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Treves, Louchouarn, Santiago-Ávila. 2020. Modelling concerns confound evaluations of legal wolf-killing. Biological Conservation. In press.
Killing wolves to prevent predation on livestock may protect one farm but harm neighbors. PLOS One. here.
We first showed that Michigan and Wisconsin wolf population growth slowed whenever the government liberalized wolf-killing and the slow-down was proportional to the length of time that culling was liberalized, regardless of how many wolves were killed. Then starting a lively debate, Pepin et al. tried to counter our hypothesis but did not succeed in our opinion. That debate improved our model which strengthened its findings, also in the pages of Proceedings of the Royal Society B Strengthening our findings.
and a 2017 rebuttal.
Then Stien and Olson and his colleagues tried again. Those critiques only made our evidence stronger.
Olson et al. in particular weakened their own position. Furthermore, independent findings for Mexican wolves presented by David Parsons in 2014 corroborate the idea that relaxing protections slows population growth more than expected.
Risk Map for Wolf Threats to Livestock still Predictive 5 Years after Construction. PLoS ONE: http://journals.plos.org/plosone/article?id=10.1371/journal.pone.0180043.
Mismeasured mortality: correcting estimates of wolf poaching in the United States. Journal of Mammalogy 98(3): open access at DOI: https://doi.org/10.1093/jmammal/gyx052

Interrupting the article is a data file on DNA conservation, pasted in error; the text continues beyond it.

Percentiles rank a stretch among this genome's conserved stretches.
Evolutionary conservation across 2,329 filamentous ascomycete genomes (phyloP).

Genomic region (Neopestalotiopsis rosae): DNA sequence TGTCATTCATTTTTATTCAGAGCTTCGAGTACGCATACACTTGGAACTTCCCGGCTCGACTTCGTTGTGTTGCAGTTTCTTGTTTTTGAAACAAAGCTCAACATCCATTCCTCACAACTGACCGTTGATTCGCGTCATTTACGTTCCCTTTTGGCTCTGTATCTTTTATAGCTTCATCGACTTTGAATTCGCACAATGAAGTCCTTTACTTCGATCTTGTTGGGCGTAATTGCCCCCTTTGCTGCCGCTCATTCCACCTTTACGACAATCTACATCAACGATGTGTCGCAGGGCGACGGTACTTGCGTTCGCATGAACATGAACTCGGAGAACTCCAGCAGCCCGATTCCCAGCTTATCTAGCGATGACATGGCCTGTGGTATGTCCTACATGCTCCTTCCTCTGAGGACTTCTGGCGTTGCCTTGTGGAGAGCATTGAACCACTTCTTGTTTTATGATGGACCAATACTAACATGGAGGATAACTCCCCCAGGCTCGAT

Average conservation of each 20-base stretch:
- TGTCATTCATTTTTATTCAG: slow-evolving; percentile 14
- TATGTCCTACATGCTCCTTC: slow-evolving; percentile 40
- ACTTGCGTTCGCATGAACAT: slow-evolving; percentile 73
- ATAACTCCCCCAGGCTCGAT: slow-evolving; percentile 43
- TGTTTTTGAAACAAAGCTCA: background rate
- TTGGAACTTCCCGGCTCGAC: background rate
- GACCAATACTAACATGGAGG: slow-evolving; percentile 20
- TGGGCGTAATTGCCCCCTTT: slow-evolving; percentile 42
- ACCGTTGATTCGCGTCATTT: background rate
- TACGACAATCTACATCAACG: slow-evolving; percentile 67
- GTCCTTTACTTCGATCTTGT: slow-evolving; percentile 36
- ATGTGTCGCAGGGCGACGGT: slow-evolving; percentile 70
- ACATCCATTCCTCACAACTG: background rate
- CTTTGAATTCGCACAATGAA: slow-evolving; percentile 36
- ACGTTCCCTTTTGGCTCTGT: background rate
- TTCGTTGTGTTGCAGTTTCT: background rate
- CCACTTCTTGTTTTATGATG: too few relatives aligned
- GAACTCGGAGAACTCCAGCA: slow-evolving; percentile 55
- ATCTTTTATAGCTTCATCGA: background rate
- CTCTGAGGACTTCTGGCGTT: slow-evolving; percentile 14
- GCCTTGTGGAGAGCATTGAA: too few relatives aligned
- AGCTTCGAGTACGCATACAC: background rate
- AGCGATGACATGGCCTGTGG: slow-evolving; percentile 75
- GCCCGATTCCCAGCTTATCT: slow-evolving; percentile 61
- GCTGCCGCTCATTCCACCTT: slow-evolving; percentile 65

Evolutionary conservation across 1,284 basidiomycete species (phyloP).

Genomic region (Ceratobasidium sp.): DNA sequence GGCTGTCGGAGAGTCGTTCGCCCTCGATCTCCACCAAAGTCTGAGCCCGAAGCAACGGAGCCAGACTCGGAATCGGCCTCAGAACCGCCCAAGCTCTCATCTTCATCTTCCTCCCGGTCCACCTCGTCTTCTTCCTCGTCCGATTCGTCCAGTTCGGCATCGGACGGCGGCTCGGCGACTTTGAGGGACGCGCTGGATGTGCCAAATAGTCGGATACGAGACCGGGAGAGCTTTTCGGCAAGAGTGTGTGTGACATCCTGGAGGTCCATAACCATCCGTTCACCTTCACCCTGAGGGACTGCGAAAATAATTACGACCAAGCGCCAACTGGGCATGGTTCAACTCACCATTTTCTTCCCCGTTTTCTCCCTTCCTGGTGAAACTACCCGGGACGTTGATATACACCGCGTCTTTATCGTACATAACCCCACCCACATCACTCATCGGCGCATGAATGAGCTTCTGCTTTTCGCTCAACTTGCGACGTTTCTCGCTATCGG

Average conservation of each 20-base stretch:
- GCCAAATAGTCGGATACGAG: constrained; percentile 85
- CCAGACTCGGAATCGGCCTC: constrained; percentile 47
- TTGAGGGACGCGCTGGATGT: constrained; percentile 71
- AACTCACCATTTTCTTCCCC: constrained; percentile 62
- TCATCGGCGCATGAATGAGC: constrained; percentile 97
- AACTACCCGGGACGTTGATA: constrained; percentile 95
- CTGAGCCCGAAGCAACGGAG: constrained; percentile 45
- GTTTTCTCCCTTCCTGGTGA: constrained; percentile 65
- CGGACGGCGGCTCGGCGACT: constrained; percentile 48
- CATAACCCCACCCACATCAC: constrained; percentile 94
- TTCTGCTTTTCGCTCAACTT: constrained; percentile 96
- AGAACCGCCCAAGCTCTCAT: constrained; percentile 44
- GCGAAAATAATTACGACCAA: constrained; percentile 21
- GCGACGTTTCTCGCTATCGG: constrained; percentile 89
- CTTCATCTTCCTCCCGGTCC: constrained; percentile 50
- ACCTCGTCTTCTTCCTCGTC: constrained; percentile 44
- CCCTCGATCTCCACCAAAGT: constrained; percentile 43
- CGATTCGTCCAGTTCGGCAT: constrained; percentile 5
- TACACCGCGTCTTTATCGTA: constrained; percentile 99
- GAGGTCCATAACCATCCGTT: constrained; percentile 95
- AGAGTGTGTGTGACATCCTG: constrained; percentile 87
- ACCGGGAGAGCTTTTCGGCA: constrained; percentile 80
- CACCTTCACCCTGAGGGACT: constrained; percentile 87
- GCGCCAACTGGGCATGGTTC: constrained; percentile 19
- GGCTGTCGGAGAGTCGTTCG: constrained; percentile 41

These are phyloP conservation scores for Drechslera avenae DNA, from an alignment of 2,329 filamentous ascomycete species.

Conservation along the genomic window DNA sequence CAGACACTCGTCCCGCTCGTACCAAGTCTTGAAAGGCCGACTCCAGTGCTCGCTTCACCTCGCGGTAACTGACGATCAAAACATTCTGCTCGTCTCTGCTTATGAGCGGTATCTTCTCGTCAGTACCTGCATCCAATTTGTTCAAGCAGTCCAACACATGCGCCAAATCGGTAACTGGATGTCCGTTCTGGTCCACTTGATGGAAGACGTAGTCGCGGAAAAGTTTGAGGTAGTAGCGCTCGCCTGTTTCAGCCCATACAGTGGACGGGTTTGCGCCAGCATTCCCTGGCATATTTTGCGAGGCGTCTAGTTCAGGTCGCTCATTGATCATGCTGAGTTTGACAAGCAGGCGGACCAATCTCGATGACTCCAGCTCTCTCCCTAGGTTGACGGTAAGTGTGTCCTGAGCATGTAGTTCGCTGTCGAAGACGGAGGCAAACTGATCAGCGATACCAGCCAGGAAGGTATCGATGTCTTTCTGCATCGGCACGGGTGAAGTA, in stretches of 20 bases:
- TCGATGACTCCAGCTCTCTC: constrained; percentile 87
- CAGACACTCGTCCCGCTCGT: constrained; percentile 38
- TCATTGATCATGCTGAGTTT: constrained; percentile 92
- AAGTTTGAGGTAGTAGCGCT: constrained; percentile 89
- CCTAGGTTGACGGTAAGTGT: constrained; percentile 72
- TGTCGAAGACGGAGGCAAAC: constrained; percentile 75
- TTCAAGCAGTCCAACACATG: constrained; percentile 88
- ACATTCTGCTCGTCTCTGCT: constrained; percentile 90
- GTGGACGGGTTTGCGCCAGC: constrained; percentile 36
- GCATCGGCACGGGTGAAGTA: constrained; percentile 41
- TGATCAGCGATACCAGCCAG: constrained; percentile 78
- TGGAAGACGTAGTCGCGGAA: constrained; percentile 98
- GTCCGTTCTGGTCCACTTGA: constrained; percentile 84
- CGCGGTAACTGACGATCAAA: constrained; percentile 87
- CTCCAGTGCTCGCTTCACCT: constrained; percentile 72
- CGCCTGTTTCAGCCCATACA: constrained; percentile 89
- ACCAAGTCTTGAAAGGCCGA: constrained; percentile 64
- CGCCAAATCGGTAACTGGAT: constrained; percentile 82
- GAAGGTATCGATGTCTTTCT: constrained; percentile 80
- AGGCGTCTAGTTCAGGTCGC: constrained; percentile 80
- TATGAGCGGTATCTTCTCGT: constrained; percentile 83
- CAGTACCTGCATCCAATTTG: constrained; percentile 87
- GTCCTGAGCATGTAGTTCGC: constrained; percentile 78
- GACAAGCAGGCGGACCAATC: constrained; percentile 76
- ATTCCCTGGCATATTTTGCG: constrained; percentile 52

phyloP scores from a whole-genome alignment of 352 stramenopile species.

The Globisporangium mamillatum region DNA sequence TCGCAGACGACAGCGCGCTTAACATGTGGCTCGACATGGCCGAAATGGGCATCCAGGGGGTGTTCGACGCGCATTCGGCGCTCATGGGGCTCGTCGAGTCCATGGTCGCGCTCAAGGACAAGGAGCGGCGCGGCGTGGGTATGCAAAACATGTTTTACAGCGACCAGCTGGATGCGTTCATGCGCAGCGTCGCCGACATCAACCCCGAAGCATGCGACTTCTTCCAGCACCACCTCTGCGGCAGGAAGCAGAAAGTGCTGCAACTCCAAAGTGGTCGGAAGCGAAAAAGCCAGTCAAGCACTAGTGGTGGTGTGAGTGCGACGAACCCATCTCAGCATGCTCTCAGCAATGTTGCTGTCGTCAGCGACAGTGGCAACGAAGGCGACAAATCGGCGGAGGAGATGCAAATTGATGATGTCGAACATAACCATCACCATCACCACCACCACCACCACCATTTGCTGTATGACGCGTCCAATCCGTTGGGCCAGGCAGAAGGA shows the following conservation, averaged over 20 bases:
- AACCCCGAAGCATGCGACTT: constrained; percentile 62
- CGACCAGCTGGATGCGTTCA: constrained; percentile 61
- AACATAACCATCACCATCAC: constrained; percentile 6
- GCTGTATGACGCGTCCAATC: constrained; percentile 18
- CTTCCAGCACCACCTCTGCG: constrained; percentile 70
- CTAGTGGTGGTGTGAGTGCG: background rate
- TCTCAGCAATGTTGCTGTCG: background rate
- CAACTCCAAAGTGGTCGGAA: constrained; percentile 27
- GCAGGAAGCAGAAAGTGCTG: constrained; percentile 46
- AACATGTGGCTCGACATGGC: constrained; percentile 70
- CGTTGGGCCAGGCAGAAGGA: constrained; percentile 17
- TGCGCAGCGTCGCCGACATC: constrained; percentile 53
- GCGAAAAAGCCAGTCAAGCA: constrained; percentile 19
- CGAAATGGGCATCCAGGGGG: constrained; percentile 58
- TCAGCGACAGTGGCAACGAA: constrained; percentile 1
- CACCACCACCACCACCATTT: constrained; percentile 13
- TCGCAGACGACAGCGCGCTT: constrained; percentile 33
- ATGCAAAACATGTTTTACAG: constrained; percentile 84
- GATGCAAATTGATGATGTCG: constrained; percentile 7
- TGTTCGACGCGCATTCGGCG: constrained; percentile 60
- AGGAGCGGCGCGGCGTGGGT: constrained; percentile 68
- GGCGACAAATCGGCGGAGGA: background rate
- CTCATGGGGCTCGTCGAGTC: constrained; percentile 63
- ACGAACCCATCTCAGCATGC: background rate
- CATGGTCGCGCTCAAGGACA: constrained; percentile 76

Gray wolf mortality patterns in Wisconsin from 1979 to 2012 Journal of Mammalogy 98(1): DOI:10.1093/jmammal/gyw145
Predator control should not be a shot in the dark. Frontiers in Ecology and the Environment14: 380-388.
In a nutshell:
• Predator control methods to prevent livestock loss have rarely been subject to rigorous tests using the “gold standard”
for scientific inference (random assignment to control and treatment groups with experimental designs that avoid biases in sampling, treatment, measurement, or reporting)
• Across the controlled experiments that we systematically examined, higher standards of evidence were generally applied in tests of non-lethal methods than in tests of lethal methods for predator control
• Non-lethal methods were more effective than lethal methods in preventing carnivore predation on livestock generally; at least two lethal methods (government culling or regulated, public hunting) were followed by increases in predation on livestock; zero tests of non-lethal methods had counterproductive effects
• All flawed tests came from North America; ten of 12 flawed tests were published in three journals, compared to four of 12 tests with strong inference in those same journals.
• We recommend suspending lethal predator control methods that do not currently have rigorous evidence for functional effectiveness in preventing livestock loss until gold- standard tests are completed.
Treves, A., Bonacic, C.(equal co-authors). 2016.
Humanity's Dual Response to Dogs and Wolves. Trends in Ecology and Evolution (TREE). doi:10.1016/j.tree.2016.04.006
Take-home message: The relationship between humans, dogs, and wolves has changed over more than 40,000 years in ways that reflect the ecology and evolved traits of all three species.
Treves, A. Bruskotter, J.T. 2014.
Tolerance for Predatory Wildlife. Science 344: 476-477.
Hogberg, J., Treves, A., Shaw, B., Naughton-Treves, L. 2015.
Changes in attitudes toward wolves before and after an inaugural public hunting and trapping season: early evidence from Wisconsin’s wolf range. Environmental Conservation, doi 10.1017/S037689291500017X.
Browne-Nuñez, C., Treves, A., Macfarland, D., Voyles, Z., Turng, C. 2015.
Tolerance of wolves in Wisconsin: A mixed-methods examination of policy effects on attitudes and behavioral inclinations. Biological Conservation 189: 59-71.